Blog Entry

Dec 2
2013 

Managing Software Upgrades for Monetization

Why is managing software upgrades so tough? It doesn’t have to be that way. There are a number of options for how you monetize upgrades and depending on which approach you take, there are different operational challenges and process requirements.

Once you have your strategy or strategies in place, you have to implement the system and processes in such a way that the customer experience is not negatively impacted while still preserving revenue and preventing revenue leakage.

Typically there are three approaches to monetizing software upgrades:

  1. Requiring customers to buy the new version of your software outright
  2. Entitling customers who are current on maintenance to free upgrades
  3. Charging an upgrade fee, typically something less than purchasing licenses for new version outright

All of these approaches have some inherent challenges. You simply need to know what to consider.

The easiest approach operationally is to require customers to buy new versions. The downside is that you are potentially delaying the retirement of older versions of your software, adding to your cost of ongoing support and maintenance of older versions.

Entitling customers who have maintenance to new releases is a common practice, but how do you prevent the use of both the old and the new version simultaneously? You need to make sure your customers have access to entitlements for the new version, but prevent them from generating a new license on a new target without retiring the old version of the license.

How do you generate new entitlements? Can you manage the upgrade process without generating new zero-dollar ERP transactions? Ideally you want to ensure your customers get entitlement for the new version without creating non-revenue generating transactions in your ERP.

What about those customers that let maintenance expire and then want to upgrade? You could force them to buy the new version outright, or require them to retroactively renew expired maintenance, perhaps including some kind of penalty fee for allowing it to lapse in the first place.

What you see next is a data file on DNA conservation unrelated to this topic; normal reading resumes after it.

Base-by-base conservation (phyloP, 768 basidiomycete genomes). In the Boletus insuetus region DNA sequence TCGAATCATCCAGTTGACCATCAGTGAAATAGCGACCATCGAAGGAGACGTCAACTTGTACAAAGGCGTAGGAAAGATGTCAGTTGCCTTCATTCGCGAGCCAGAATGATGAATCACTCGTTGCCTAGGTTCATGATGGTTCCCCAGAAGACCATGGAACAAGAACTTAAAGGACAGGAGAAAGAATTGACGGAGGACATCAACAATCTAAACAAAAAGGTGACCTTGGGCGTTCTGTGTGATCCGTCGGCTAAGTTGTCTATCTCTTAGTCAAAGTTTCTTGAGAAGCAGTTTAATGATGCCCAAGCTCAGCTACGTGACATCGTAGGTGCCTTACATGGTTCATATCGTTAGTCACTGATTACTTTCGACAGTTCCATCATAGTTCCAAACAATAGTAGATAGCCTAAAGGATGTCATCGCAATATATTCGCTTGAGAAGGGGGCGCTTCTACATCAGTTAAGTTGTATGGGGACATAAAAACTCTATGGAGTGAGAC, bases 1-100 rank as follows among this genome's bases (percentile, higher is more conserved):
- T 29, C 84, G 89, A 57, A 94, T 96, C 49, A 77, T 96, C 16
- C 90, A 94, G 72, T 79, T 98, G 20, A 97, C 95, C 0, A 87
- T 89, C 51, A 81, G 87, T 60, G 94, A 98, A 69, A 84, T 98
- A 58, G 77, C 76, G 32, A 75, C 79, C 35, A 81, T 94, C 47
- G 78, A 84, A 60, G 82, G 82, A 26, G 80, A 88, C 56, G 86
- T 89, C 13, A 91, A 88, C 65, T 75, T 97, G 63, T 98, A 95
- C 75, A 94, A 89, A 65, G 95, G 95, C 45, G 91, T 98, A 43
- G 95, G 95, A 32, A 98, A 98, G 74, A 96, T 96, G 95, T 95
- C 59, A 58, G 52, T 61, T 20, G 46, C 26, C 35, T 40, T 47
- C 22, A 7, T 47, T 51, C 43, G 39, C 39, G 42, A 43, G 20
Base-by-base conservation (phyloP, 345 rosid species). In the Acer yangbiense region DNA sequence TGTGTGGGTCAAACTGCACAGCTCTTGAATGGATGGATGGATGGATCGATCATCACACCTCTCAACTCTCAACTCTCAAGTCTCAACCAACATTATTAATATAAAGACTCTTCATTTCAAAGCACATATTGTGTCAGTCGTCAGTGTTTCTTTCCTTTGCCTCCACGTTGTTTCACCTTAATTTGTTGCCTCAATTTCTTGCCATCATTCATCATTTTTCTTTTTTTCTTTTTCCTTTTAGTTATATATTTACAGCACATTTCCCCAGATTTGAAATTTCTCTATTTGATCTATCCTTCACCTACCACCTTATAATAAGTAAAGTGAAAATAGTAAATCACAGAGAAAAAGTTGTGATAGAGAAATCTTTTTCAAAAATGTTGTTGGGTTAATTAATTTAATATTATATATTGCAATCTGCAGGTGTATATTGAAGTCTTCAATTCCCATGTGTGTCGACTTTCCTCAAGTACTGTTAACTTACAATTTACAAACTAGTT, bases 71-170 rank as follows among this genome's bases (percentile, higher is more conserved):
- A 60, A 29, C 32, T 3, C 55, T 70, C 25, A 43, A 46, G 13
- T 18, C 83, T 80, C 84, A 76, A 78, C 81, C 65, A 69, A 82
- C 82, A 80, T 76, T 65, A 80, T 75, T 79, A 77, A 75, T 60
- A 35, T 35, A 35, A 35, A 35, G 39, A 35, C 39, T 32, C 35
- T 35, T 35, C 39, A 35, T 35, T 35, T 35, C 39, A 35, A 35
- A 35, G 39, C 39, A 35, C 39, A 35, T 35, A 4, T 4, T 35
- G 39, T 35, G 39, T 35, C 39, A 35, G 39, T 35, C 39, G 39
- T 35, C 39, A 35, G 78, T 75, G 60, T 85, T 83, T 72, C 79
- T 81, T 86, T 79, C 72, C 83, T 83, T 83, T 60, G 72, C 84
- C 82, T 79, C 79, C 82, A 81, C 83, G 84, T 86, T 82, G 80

If you charge an upgrade fee, you still have the same issue as maintenance-based upgrades. How do you ensure the previous version of your application is taken out of use?

Do you automatically update the software license or do you wait for customers to come to you to request licenses for the new version? You may have customers that are entitled to the upgrade, but are not yet prepared to deploy it. How do you allow them to continue to use the version of their choice while enabling them with access to the upgrade?

The answers to these questions are dependent on a number of factors, including your product offering, your selling models and your market. Regardless of what approach you take to manage upgrades, you need to have the systems and processes in place to support it.

Don’t let mismanagement of software upgrades mean lost revenue. What is your upgrade strategy?

  • http://www.crypkey.com/ Robert Crespo

    Initially if not necessarily need to upgrade, do not upgrade it hence you save money for that, but if really required, upgrade only existing software therefore you charge a little because you pay it on the license fee already.